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Monetary Council voted 5:2 to keep rates on hold at July meeting

The Monetary Council of the National Bank of Hungary voted 5:2 to keep the central bank base rate on hold at 7.00% at a meeting on July 24, the condensed minute of the meeting published Wednesday show.

NBH governor András Simor and deputy governors Ferenc Karvalits and Julia Kiraly voted to keep the rate on hold, as did external Council members Andrea Bártfai-Máger and Ferenc Gerhardt. External members Janos Cinkotai and György Kocziszky voted to cut the rate to 6.75%.
Most Council members noted that the strength of the opposing factors influencing monetary policy had increased during the month preceding the interest rate decision, as less favourable data on inflation and earnings than assumed in the baseline projection in the NBH's June Inflation Report supported policy tightening, while the unfavourable growth data supported policy easing.
Members had different view on the recent development of perceptions of risk associated with the Hungarian economy as well as on inflation developments, according to the minutes. Most concluded that perceptions about the Hungarian economy "had not yet improved significantly" and thus favoured maintaining rates. Other members said underlying inflation "continued to be moderate" and risk indicators "had started to converge towards regional levels".
Members acknowledged a drop in Hungary's risk premia prompted by the ECB's decision to cut rates and the resulting pick-up in capital inflows to emerging markets, as well as expectations about Hungary's negotiations on credit from the International Monetary Fund and the European Union.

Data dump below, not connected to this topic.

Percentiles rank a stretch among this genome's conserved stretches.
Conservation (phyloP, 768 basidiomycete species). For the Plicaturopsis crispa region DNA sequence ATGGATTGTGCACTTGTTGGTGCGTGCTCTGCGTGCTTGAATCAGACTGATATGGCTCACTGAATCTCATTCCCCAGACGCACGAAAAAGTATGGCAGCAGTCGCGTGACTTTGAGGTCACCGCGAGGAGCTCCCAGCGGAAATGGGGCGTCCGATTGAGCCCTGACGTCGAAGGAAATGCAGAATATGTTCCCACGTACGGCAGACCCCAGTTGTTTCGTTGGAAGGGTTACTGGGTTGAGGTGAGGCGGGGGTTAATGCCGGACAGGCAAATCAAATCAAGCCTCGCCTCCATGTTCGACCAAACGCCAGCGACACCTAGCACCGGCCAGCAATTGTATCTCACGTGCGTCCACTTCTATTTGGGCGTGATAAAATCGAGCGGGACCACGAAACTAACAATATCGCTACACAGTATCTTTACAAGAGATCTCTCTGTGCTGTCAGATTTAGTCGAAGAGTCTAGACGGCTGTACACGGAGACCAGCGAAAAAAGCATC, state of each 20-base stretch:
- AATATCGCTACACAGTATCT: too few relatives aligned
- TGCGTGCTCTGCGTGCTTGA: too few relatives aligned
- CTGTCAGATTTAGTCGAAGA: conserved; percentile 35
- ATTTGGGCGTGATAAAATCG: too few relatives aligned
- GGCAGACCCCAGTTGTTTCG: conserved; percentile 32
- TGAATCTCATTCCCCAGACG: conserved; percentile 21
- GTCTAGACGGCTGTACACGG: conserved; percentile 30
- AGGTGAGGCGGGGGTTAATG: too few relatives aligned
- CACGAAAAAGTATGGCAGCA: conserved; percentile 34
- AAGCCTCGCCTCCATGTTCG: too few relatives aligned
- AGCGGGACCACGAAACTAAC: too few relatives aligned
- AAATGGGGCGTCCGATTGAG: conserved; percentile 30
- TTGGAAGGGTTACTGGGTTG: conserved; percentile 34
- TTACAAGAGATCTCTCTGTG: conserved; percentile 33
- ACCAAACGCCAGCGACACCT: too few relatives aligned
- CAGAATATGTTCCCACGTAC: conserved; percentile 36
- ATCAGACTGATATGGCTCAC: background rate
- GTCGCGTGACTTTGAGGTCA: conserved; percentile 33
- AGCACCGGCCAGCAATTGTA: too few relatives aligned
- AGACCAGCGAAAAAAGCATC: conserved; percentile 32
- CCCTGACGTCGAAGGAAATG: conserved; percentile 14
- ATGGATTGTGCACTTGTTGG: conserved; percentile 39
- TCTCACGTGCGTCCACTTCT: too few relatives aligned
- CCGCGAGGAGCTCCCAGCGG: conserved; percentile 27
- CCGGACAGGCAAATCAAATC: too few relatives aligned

The majority of Council members felt that Hungary's high debt-to-GDP ratio and its relatively high levels of external debt made the economy susceptible to external shocks and thus continued to "consider it important" that an agreement with the IMF and EU be reached "as soon as possible" to achieve a sustained reduction in risks associated with financing government debt.
Members said inflationary pressures from the real economy remained subdued, but tax increases in early 2012 as well as measures included in an updated structural reform programme and the announcement of an increase in excise duties for next year were likely to cause inflation to exceed the central bank's "price stability" target over a sustained period. Although weak demand and the slack labour market offset the inflationary impact of the fiscal measures, inflation was likely to remain above target not only in 2012, but also in 2013, and consequently the target was only likely to be met in 2014, they said in the minutes.
Members agreed that Hungary's GDP was likely to rise modestly in 2013 following this year's drop in output but were divided over whether policy easing would be appropriate to boost economic output. Some members noted that premature policy easing would not boost potential economic output, in addition to having an adverse impact on inflation developments and risk perceptions. Others stressed that the current level of the central bank base rate placed a significant burden on the real economy.